The rise of non-native English speakers

International Languages Week in New Zealand starts tomorrow (Sunday, 17 August).  My bet is most Kiwis would not even be aware of the existence of International Languages Week, let alone know when this takes place.  The organisers and participants (largely school teachers and students learning foreign languages) have been faithfully running activities and programmes, celebrating ILW since 2003.  ILW offers language teachers and students the ideal opportunity to inspire the wider community to learn more about foreign cultures and languages.

However, it is disappointing that ILW doesn't get a fraction of the support or publicity afforded to the recently concluded Maori Language Week. Of course, the promotion of foreign languages in New Zealand shouldn't be at the expense of Maori language.  After all, the preservation and promotion of Maori language is of great importance to our nation. There are also more speakers of Maori than any other single language except English in New Zealand.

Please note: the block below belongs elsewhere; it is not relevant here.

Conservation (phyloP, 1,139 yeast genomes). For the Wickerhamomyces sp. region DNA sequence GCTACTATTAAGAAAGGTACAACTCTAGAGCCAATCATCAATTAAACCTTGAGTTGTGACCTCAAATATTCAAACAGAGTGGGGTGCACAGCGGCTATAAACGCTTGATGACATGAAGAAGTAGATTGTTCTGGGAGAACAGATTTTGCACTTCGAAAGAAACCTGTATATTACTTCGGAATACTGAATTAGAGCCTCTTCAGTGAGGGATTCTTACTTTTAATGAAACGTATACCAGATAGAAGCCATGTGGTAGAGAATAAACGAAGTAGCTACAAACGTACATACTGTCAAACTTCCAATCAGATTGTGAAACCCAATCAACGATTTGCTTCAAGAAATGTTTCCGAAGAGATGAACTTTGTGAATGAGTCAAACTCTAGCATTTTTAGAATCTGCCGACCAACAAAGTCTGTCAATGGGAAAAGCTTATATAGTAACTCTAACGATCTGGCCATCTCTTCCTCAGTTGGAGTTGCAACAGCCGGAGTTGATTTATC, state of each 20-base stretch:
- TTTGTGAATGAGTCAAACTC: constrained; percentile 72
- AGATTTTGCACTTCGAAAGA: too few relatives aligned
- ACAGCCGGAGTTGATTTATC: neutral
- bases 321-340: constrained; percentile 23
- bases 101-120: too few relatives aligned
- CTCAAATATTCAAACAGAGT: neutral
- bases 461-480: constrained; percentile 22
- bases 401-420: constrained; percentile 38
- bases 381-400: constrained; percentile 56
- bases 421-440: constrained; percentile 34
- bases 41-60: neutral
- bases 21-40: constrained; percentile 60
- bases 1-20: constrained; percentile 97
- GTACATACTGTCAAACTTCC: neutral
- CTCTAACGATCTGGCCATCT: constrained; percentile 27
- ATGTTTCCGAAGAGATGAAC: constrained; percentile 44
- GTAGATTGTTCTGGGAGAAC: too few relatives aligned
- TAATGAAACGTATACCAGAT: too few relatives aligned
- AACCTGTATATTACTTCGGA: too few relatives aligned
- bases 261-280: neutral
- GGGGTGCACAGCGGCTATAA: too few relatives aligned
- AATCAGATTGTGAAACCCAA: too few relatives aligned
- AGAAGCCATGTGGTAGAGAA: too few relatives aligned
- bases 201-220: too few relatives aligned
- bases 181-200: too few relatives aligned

However, at the same time, it is worth noting that 1 in 5 New Zealanders, and 1 in 4 Aucklanders was born overseas, and my guess is the majority of these migrants would speak

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English as a second language.

Looking at the Census figures, the number of multilingual people has increased increased by 19.5 percent between 2001 and 2006. In the canada wellbutrin ten years between 1996 and 2006, this number increased by 43.3 percent, from 468,711 people (1996) to reach 671,658 (2006).

Given the sheer number of New Zealanders who speak a second language other than English or Maori, it is at the very least discouraging to see the underwhelming support for the promotion of foreign languages.

For those of you in Auckland, do take advantage of the free language classes offered this week.

Additional resources:

The official International Languages Week website: www.international-languages-week.org.nz
The Google Discussion group : http://groups.google.com/group/languageweek
ILW Facebook page: http://www.facebook.com/group.php?gid=12082261164

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About The Author

Kenneth is Director of Euroasia. He is passionate about languages and cultures.